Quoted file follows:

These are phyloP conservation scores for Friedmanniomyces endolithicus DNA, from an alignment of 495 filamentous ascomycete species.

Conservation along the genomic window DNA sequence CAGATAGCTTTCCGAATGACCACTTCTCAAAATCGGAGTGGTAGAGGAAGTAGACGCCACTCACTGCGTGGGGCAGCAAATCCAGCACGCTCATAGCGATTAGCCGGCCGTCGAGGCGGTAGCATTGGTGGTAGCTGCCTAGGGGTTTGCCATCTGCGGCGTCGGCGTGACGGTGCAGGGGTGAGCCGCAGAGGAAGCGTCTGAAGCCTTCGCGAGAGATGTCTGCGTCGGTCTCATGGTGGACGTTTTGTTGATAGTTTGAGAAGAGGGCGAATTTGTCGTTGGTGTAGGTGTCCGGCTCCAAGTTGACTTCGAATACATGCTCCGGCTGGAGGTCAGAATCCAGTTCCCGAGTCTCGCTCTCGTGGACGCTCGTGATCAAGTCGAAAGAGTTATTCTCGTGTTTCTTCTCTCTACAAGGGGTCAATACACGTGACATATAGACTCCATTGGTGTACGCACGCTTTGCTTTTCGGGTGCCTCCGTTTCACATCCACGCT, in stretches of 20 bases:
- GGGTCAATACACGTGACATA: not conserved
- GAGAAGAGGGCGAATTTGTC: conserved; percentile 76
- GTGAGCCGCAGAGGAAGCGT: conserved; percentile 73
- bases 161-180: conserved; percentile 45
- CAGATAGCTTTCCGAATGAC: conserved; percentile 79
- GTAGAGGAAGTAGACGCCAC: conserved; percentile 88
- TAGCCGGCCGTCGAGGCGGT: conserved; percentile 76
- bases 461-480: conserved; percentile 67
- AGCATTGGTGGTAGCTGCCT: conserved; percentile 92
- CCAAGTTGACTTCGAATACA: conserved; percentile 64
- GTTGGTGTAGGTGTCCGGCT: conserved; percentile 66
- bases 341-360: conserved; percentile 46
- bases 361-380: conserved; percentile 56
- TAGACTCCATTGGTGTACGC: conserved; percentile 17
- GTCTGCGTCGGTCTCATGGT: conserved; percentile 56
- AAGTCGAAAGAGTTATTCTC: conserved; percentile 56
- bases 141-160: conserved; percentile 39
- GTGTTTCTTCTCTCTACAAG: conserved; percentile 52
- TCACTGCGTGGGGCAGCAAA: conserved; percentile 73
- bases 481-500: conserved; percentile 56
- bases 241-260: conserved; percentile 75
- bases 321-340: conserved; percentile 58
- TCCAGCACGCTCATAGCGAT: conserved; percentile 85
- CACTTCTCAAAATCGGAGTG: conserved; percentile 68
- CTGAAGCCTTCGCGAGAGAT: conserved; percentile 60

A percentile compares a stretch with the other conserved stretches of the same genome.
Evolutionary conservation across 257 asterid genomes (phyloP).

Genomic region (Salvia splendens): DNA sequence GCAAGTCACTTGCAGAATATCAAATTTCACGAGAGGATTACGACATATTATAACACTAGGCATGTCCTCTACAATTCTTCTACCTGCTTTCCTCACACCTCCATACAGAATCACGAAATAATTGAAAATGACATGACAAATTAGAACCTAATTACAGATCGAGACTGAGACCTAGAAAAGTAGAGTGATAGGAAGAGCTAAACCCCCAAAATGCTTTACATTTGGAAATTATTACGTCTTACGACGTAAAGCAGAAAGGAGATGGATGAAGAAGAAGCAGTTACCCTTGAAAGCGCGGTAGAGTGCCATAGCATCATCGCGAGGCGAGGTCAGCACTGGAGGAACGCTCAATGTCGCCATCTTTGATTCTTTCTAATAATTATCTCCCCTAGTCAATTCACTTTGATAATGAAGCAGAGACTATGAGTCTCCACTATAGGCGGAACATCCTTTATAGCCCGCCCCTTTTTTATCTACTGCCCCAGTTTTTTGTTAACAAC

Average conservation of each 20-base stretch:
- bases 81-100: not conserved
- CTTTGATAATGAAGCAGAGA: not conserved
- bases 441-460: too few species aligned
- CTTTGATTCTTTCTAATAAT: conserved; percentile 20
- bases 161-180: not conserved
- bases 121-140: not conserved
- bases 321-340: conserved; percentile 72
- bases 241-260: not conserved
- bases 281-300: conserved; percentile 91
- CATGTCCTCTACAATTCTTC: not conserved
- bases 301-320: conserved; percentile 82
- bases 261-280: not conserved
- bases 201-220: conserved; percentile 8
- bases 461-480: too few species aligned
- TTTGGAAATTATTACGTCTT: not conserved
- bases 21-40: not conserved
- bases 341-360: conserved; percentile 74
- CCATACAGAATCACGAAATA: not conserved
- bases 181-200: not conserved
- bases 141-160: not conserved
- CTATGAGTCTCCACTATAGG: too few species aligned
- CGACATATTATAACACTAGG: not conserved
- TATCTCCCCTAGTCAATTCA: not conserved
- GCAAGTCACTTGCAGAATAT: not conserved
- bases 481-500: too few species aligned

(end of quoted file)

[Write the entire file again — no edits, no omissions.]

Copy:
These are phyloP conservation scores for Friedmanniomyces endolithicus DNA, from an alignment of 495 filamentous ascomycete species.

Conservation along the genomic window DNA sequence CAGATAGCTTTCCGAATGACCACTTCTCAAAATCGGAGTGGTAGAGGAAGTAGACGCCACTCACTGCGTGGGGCAGCAAATCCAGCACGCTCATAGCGATTAGCCGGCCGTCGAGGCGGTAGCATTGGTGGTAGCTGCCTAGGGGTTTGCCATCTGCGGCGTCGGCGTGACGGTGCAGGGGTGAGCCGCAGAGGAAGCGTCTGAAGCCTTCGCGAGAGATGTCTGCGTCGGTCTCATGGTGGACGTTTTGTTGATAGTTTGAGAAGAGGGCGAATTTGTCGTTGGTGTAGGTGTCCGGCTCCAAGTTGACTTCGAATACATGCTCCGGCTGGAGGTCAGAATCCAGTTCCCGAGTCTCGCTCTCGTGGACGCTCGTGATCAAGTCGAAAGAGTTATTCTCGTGTTTCTTCTCTCTACAAGGGGTCAATACACGTGACATATAGACTCCATTGGTGTACGCACGCTTTGCTTTTCGGGTGCCTCCGTTTCACATCCACGCT, in stretches of 20 bases:
- GGGTCAATACACGTGACATA: not conserved
- GAGAAGAGGGCGAATTTGTC: conserved; percentile 76
- GTGAGCCGCAGAGGAAGCGT: conserved; percentile 73
- bases 161-180: conserved; percentile 45
- CAGATAGCTTTCCGAATGAC: conserved; percentile 79
- GTAGAGGAAGTAGACGCCAC: conserved; percentile 88
- TAGCCGGCCGTCGAGGCGGT: conserved; percentile 76
- bases 461-480: conserved; percentile 67
- AGCATTGGTGGTAGCTGCCT: conserved; percentile 92
- CCAAGTTGACTTCGAATACA: conserved; percentile 64
- GTTGGTGTAGGTGTCCGGCT: conserved; percentile 66
- bases 341-360: conserved; percentile 46
- bases 361-380: conserved; percentile 56
- TAGACTCCATTGGTGTACGC: conserved; percentile 17
- GTCTGCGTCGGTCTCATGGT: conserved; percentile 56
- AAGTCGAAAGAGTTATTCTC: conserved; percentile 56
- bases 141-160: conserved; percentile 39
- GTGTTTCTTCTCTCTACAAG: conserved; percentile 52
- TCACTGCGTGGGGCAGCAAA: conserved; percentile 73
- bases 481-500: conserved; percentile 56
- bases 241-260: conserved; percentile 75
- bases 321-340: conserved; percentile 58
- TCCAGCACGCTCATAGCGAT: conserved; percentile 85
- CACTTCTCAAAATCGGAGTG: conserved; percentile 68
- CTGAAGCCTTCGCGAGAGAT: conserved; percentile 60

A percentile compares a stretch with the other conserved stretches of the same genome.
Evolutionary conservation across 257 asterid genomes (phyloP).

Genomic region (Salvia splendens): DNA sequence GCAAGTCACTTGCAGAATATCAAATTTCACGAGAGGATTACGACATATTATAACACTAGGCATGTCCTCTACAATTCTTCTACCTGCTTTCCTCACACCTCCATACAGAATCACGAAATAATTGAAAATGACATGACAAATTAGAACCTAATTACAGATCGAGACTGAGACCTAGAAAAGTAGAGTGATAGGAAGAGCTAAACCCCCAAAATGCTTTACATTTGGAAATTATTACGTCTTACGACGTAAAGCAGAAAGGAGATGGATGAAGAAGAAGCAGTTACCCTTGAAAGCGCGGTAGAGTGCCATAGCATCATCGCGAGGCGAGGTCAGCACTGGAGGAACGCTCAATGTCGCCATCTTTGATTCTTTCTAATAATTATCTCCCCTAGTCAATTCACTTTGATAATGAAGCAGAGACTATGAGTCTCCACTATAGGCGGAACATCCTTTATAGCCCGCCCCTTTTTTATCTACTGCCCCAGTTTTTTGTTAACAAC

Average conservation of each 20-base stretch:
- bases 81-100: not conserved
- CTTTGATAATGAAGCAGAGA: not conserved
- bases 441-460: too few species aligned
- CTTTGATTCTTTCTAATAAT: conserved; percentile 20
- bases 161-180: not conserved
- bases 121-140: not conserved
- bases 321-340: conserved; percentile 72
- bases 241-260: not conserved
- bases 281-300: conserved; percentile 91
- CATGTCCTCTACAATTCTTC: not conserved
- bases 301-320: conserved; percentile 82
- bases 261-280: not conserved
- bases 201-220: conserved; percentile 8
- bases 461-480: too few species aligned
- TTTGGAAATTATTACGTCTT: not conserved
- bases 21-40: not conserved
- bases 341-360: conserved; percentile 74
- CCATACAGAATCACGAAATA: not conserved
- bases 181-200: not conserved
- bases 141-160: not conserved
- CTATGAGTCTCCACTATAGG: too few species aligned
- CGACATATTATAACACTAGG: not conserved
- TATCTCCCCTAGTCAATTCA: not conserved
- GCAAGTCACTTGCAGAATAT: not conserved
- bases 481-500: too few species aligned